- The inadequacy of the caps on No-Fault PIP medical benefits (i.e., anything less than “unlimited”) for seriously injured accident victims, especially those requiring emergency room visits, hospitalizations and surgeries, cannot be overstated. If a person is injured in a bad crash, the capped, insurance levels could be blown through and exhausted in just one weekend at a hospital. Once the No-Fault benefits are gone, the only way for victims to pay for their accident-related medical expenses is through health insurance, suing the at-fault driver (and hoping they are independently wealthy and, thus, able to pay for the hundreds of thousands of dollars – maybe even millions – in medical care that the victim will need), relying on Medicaid or Medicare, spending down the family’s assets to pay out-of-pocket or going without necessary medical care and treatment because there’s no way to pay for it.
I strongly encourage drivers to resist the temptation to try to save a few dollars by choosing a lower PIP option.
The potential savings that a driver may experience by opting for limited No-Fault medical benefits will be extremely disappointing (if not downright devastating) when compared to what he or she will be losing in terms of protection after a serious accident by forfeiting his or her unlimited No-Fault PIP medical benefits.
Additionally, if you select a No-Fault PIP deductible, make sure that it does not exceed $500.
Is managed care part of our recommended car insurance coverage?
No. Our recommendation is to have Michigan drivers decline the managed care option for their No-Fault insurance policies.
Managed care means that if you are injured in an accident, you will not be able to choose your own doctor. You will have to go to doctors hired by your insurance company. Additionally, you will have to have your insurance company’s permission for treatment, procedures, services and surgeries you may desperately need.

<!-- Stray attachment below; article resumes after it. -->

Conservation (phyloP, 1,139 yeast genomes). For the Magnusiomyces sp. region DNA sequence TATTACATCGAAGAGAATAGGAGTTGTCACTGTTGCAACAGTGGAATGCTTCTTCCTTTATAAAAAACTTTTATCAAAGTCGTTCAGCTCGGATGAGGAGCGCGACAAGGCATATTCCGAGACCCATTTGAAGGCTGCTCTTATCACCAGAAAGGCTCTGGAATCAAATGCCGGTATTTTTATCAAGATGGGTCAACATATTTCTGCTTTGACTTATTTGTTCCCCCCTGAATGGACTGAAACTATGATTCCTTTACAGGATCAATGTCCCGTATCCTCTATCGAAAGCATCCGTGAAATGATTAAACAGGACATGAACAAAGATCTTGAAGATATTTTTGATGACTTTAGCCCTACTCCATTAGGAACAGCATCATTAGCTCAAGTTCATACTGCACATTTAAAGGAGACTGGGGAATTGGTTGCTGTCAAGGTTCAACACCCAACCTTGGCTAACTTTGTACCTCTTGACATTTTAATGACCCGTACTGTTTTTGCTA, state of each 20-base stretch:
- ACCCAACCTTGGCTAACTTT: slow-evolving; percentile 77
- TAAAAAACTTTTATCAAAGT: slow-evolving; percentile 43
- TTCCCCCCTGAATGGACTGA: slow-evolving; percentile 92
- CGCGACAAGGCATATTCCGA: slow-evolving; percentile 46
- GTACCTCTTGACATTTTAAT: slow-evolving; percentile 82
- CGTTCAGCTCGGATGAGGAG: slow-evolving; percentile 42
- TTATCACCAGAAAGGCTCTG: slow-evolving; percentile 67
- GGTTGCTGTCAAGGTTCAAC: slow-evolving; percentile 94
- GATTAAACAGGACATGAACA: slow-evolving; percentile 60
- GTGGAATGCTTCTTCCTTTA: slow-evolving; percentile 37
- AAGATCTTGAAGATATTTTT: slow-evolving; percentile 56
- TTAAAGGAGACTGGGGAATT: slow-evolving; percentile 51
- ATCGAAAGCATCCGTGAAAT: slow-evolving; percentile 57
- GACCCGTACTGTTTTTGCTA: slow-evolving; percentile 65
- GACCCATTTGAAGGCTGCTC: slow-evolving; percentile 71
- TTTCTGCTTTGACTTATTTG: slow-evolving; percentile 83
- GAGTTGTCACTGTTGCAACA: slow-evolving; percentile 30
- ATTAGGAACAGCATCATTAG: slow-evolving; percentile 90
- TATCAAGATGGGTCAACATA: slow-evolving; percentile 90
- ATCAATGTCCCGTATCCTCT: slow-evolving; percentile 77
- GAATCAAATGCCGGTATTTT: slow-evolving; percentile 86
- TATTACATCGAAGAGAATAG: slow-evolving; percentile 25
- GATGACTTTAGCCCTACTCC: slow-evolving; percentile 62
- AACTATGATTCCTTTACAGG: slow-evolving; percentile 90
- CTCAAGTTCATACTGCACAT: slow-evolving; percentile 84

To best understand No-Fault’s managed care option, think of the bureaucratic red tape you have to fight through with your HMO. Now multiply that by the fact that many of these doctors that will be selected to oversee your managed care are the same “company doctors” that insurance company adjusters routinely use to cut people off and deny them benefits after accidents.
The managed care option is an all-around loser for people.
How much liability car insurance do I need?
In Michigan, our recommendation is for driver’s to purchase liability car insurance with limits of at least $500,000 per person and $1 million per accident to protect them and their family.
As I wrote above, your own financial assets are seriously at risk if you cause an accident that seriously injures or kills someone.
Fortunately, liability insurance is very inexpensive. Paying the extra difference here to fully protect you and your assets is well worth it.
How much bodily injury insurance do I need?
For people who aren’t insurance agents or lawyers, this is really another way of asking how much liability insurance is needed. Insurance companies list the insurance that you buy to protect yourself if you cause an accident on your declaration sheet as either bodily injury insurance or liability insurance.
Again, our recommendation is that Michigan driver’s purchase bodily injury insurance (which is also referred to as liability insurance) with limits of $500,000 per person and $1 million per accident.
How much property damage car insurance do I need?
In Michigan, our recommendation is for drivers to purchase property damage liability insurance (which covers “injury to or destruction of property of others” resulting from an at-fault, out-of-state accident) with a minimum limit of $100,000.
How much car insurance do I need in case I damage someone else’s vehicle?
In Michigan, our recommendation is for driver’s to purchase mini tort (which is also known as Limited Property Damage insurance ) with a limit of $3,000.
How much uninsured motorist coverage do I need?